It’s not too many bands that first come together for the purpose of performing Jesus and Mary Chain covers. But Cold Hands’ inception wasn’t just any cover act; this was the yearly Halloween show at Pilot Light—the one people gossip and speculate about for weeks before and after. By Knoxville standards, success here can make or break a band’s rep.
Despite those quirky beginnings two years ago, Henry Gibson and Zach Land, former Chelsea Horror bandmates, along with drummer Jason Bowman, are still going strong; their band Cold Hands is quickly becoming a recognizable name on the Knoxville scene. Well, to be honest, the dancy, ’80s-inspired rock act has gained more notoriety regionally; they say Knoxville audiences are a hard lot to gauge. “It’s that hometown syndrome,” says Gibson. “People don’t want to hear the same thing more than once…. We’re also a pretty hard band to categorize, as far as what people in this town like to groove to—we’re like that band that can play at Pilot Light, but do we really belong there?”
On the road, though, Cold Hands has amassed quite the following, as is evidenced by their sold-out merch stock. “We sold everything, all the CDs,” says Land.
“And we’re down to incredibly huge and incredibly tiny t-shirts,” adds Bowman.
“No, we’re even out of those muumuu-sized ones,” says Land.
Like a lot of bandmates that spend inordinate amounts of time together, Cold Hands members probably don’t even realize when they finish one another’s sentences. Maybe that’s because finishing a thought or a sound is an inherent part of the musical process. When they first started out, says Land, “We kind of had an idea of one or two directions we could go in. At first, we were really drone-y.”
“We could’ve gone Goth,” says a straight-faced Gibson. It’s unclear whether or not the lanky, always-grinning singer is joking.
“But we chose an upbeat path, rather than downbeat,” says Land. “We all got less self-conscious about what we wanted to do. At first, we were all trying to impress each other with this pretentious style.”
The band eventually settled into a style they say falls somewhere between Chelsea Horror (which was “more aggro”) and Gibson’s mellower solo act. “I wanted it to be frustration, because I was frustrated while I was making it. I’m still frustrated, whether sexually, politically or whatever,” says Gibson, who’s now nervously shifting his eyes around at the other tables on Barley’s patio—visibly anticipating the upcoming show. “We’ve gotten more angular, and I want to incorporate more sexuality.”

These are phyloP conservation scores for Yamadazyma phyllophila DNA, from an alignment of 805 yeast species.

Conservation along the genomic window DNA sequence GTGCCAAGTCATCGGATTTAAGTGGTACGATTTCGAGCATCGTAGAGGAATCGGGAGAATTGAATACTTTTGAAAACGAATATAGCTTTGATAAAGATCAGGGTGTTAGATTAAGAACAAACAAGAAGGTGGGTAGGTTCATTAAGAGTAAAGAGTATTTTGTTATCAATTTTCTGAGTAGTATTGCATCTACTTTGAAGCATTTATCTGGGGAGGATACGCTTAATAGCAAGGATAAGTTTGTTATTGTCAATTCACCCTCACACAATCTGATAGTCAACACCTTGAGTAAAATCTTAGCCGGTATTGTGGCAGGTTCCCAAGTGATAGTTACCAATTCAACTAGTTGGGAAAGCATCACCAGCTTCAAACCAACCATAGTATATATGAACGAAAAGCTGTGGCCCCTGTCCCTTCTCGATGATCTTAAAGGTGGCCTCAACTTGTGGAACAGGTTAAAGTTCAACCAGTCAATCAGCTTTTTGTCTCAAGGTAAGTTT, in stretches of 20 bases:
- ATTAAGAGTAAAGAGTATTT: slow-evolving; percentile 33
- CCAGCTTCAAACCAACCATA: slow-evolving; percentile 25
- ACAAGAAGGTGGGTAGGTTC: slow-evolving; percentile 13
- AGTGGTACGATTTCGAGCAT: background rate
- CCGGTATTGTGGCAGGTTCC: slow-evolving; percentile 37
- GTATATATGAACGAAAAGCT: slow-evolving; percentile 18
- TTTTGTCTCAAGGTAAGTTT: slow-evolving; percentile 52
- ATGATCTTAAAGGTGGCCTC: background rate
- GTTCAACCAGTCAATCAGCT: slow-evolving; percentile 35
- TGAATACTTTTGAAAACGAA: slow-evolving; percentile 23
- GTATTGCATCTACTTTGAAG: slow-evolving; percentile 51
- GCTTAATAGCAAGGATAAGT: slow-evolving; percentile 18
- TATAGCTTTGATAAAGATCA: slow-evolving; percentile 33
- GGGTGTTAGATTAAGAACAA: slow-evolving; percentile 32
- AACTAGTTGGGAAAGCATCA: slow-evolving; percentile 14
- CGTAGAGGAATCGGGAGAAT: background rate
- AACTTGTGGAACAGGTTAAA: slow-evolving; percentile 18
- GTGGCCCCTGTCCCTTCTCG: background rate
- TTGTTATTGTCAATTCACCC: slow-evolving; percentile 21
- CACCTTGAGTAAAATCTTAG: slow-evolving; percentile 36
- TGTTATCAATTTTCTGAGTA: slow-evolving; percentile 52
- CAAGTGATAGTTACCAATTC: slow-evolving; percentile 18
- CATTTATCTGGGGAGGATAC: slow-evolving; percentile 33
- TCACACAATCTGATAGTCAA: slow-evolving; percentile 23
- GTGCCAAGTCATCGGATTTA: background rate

Land, leaning back leisurely and apparently not sharing in Gibson’s nerves, retorts, “You haven’t discussed that with me!”
Despite claims that Knoxville audiences don’t respond well, Cold Hands’ show at Barley’s has a good vibe. Gibson seems more at ease with a mic to hide behind, his quavering voice and lyrics—which have an immediacy that’s hard not to compare to Elliot Smith, despite the band’s new wave instrumental feel—corral the room’s attention easily.
This music begs to be danced to, as Land communicates through jerky hip turns and head bobs. Gibson might prod a static audience through plopping down on his knees to really nail a guitar riff once in a while. Just as Gibson had noted, Cold Hands’ sound doesn’t fall into the Knoxville range, most of which fits into pop, folk, bluegrass, or avant garde Pilot Light-ish rock; it more closely follows the national trend of jaunty shimmer rock, à la Bloc Party or Interpol.
There’s also an instantly endearing quality about Cold Hands’ live show, which may explain their success on the road. A favorite spot to play is Sylva, N.C., at a place called Guadalupe Café. “They love us there,” says Land, bewildered. “People request songs there. It’s crazy.”
But of course, the band has also had its share of “worst shows ever.” At one show in Kentucky, Gibson recalls, “They sandwiched us between a hard-core Goth and a hardcore Christian band. It was weird.” And then they traveled to Atlanta only to be booked for an open mic night. However, the short set won over much of the audience—one guy even passed them a hundred-dollar bill.
“I was like, dude, do I have to go to the bathroom with you now?” says Gibson.
The three road warriors intend on hitting the pavement again in September, once their full-length album is pressed on Knoxville’s New Beat Records. But first, they’ve got to invest in some quality wheels. In typical low-budget indie band fashion, the first van they bought was a lemon.
Amidst the masses of Knoxville bands that are content to play locally and work normal jobs, Cold Hands seems starry-eyed in comparison. “If we could make enough to sustain ourselves, we would do only this,” says Gibson. “We’re gonna try and take it all the way.”
“Ride it ’til the wheels fall off,” adds Land. Then, in that sardonic under-the-radar band humor, Bowman concludes, “Of course, owning a van would be helpful.”